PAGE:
Posts Tagged ‘mummy’

Today my daughter presented me with this cup of carefully planted dandelions (the cup was packed with soil) and, holding her bent arms in close to her body with fists clenched tight, she told me that “the flowers are captivated by the dirt.”  Captivated?  Oh! She meant captured, held in place…

I put the cup on the table and swooped down to give her a great big hug and kiss.  “Thank you, sweetheart!  They’re beautiful!”

And, using a surprising new phrase for the third time today, she replied, “No problation, Mummy.”

Oh, would that time could stand still and my daughter stay lovely like this forever!


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These aren’t new — they were E2’s Christmas Day shoes — but as I’ve been on a shoe sharing kick, I just have to offer these up as well.



Don’t you love them?  Aren’t you, once again, as heart broken as I am that they won’t fit you?!?!?


The other thing…

M is, at present, cooking dinner and sent E1 down to find out if I wanted…  well, what she asked was, “Do you want scrotes and mash?”  And I looked suitably  shocked and confused, so she repeated it.  “Do you want scrotes…?  With mash?”  Still looking completely confused…  “Scrotes, Mummy!  With mash.  Do you want that?”  I was really beginning to wonder what on earth M was getting up to in the kitchen…

He popped his head round the corner.  Sprouts.  Did I want sprouts and mash with dinner?

Ah.  I see.  That’d be different, then, from what I’d been imagining…

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Some nights the bedtime routine is harder than others.  Tonight, M had hit his wall before we’d even begun — he’d had a particularly difficult day and was sat on the couch looking as though his head was filled with concrete.  Tonight would be a solo gig.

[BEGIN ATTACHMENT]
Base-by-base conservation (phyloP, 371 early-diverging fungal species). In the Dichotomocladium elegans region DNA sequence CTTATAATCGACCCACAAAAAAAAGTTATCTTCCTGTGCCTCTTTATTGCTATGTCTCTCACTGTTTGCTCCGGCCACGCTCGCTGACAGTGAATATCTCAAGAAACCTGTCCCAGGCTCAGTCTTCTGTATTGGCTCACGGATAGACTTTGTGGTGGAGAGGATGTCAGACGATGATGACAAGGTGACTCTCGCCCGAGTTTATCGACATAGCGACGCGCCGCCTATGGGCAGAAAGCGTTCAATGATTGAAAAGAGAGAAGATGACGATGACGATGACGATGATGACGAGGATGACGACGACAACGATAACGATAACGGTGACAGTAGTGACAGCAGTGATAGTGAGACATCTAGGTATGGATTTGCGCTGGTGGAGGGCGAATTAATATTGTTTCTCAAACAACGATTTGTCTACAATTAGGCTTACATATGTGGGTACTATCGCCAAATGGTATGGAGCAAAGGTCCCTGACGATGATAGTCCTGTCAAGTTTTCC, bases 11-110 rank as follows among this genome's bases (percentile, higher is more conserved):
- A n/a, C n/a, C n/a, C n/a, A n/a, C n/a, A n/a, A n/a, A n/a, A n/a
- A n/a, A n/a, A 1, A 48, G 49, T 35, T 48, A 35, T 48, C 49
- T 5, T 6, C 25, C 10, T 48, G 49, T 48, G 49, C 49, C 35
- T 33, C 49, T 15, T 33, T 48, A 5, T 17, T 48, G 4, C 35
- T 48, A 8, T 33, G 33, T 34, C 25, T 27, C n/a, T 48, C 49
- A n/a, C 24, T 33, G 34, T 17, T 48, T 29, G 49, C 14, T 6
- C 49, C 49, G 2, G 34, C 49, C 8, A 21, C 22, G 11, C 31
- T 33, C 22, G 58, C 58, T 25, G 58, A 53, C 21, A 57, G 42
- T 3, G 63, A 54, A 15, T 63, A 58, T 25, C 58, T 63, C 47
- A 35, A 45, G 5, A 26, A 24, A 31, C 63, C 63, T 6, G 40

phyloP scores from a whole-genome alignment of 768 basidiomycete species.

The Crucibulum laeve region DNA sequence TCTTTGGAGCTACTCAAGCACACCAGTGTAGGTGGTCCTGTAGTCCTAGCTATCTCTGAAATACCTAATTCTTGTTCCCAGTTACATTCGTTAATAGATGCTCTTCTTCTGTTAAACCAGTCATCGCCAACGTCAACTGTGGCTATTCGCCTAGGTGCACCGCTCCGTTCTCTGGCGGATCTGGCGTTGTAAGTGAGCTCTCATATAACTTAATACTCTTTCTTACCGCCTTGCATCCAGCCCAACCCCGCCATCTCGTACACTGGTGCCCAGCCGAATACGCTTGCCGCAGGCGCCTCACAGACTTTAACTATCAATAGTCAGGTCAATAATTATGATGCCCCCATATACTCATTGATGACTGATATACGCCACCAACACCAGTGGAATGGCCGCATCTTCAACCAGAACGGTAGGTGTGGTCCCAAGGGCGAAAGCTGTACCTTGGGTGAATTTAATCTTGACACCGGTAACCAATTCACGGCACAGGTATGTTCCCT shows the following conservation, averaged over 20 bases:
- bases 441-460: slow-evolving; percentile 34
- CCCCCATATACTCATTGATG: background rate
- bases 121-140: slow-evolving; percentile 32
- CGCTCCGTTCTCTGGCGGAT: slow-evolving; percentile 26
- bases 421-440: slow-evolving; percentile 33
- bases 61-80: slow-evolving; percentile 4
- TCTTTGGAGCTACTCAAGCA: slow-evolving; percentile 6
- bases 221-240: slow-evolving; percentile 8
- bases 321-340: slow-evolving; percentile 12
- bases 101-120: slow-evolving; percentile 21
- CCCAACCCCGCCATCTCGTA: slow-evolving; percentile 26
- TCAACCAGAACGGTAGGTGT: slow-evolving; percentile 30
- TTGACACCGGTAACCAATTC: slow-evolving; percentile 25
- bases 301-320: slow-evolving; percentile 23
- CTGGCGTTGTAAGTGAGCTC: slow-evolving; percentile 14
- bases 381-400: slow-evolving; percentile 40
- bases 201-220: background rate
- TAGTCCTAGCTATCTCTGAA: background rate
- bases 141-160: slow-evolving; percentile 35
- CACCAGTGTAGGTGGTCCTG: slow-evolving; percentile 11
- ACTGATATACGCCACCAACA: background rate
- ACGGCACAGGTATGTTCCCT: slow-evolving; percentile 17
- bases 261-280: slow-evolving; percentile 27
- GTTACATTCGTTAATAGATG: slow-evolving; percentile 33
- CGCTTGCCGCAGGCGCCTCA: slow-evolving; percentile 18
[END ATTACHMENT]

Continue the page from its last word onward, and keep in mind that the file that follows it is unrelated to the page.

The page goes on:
First child: toilet, hands, catch her as she runs off, teeth, catch her again,  PJs, read story, into bed, kiss, shut the door firmly, open the door,  get drink, shut the door firmly, open the door, promise to send Daddy up, shut the door firmly…

Second child: nappy, PJs,  hands, teeth, take her in to kiss her sister, take her down to kiss Daddy, take her up to her room, go to find beloved Pink Lamb, return to find her hiding in the closet, deliver beloved Pink Lamb, Mother May I?, sleeping bag, Vicks under chin, Olbas oil on bedsheet, lie down to feed, convince her to keep feeding and not climb off bed, feed some more, switch sides, convince again, finally give up and lay her down with fingers crossed, distract with Ginger Rabbit, turn on humidifier, slip out… and wait… and wait… nothing, so go downstairs at last.

M was putting on his work clothes.  “But you’re not on call this weekend!”  Nonetheless, the guy who was wasn’t answering his phone — not for the first time — and M was taking his chance to make himself less likely to be laid off.

All quiet again, I sat on the couch and thought about making a cup of tea, and perhaps reading my book, untouched for a week…  Except that all was not quiet — there as a moaning emanating from the first bedroom, breaking the hard-earned silence.  A moan, not a cry, so I ignored it for a while.  And ignored my book, and surfed the web while I waited for it to stop.

It didn’t — just carried on at the same pitch, same volume, in the sure knowledge that annoying persistence wins the day.  Suitably irritated, I went back up, skipping nimbly over the creaky stair: priority number one, as ever, is to not wake the other child.

She wanted her blanket put back on.  And company, of course.  Fighting it would be too loud…  I laid down on the bed, to her utter delight, squishing her a little and pressing my nose against hers.  She smiled broadly and giggled too loudly. “Shhhhhhhh!”  She giggled again, whisper-quiet.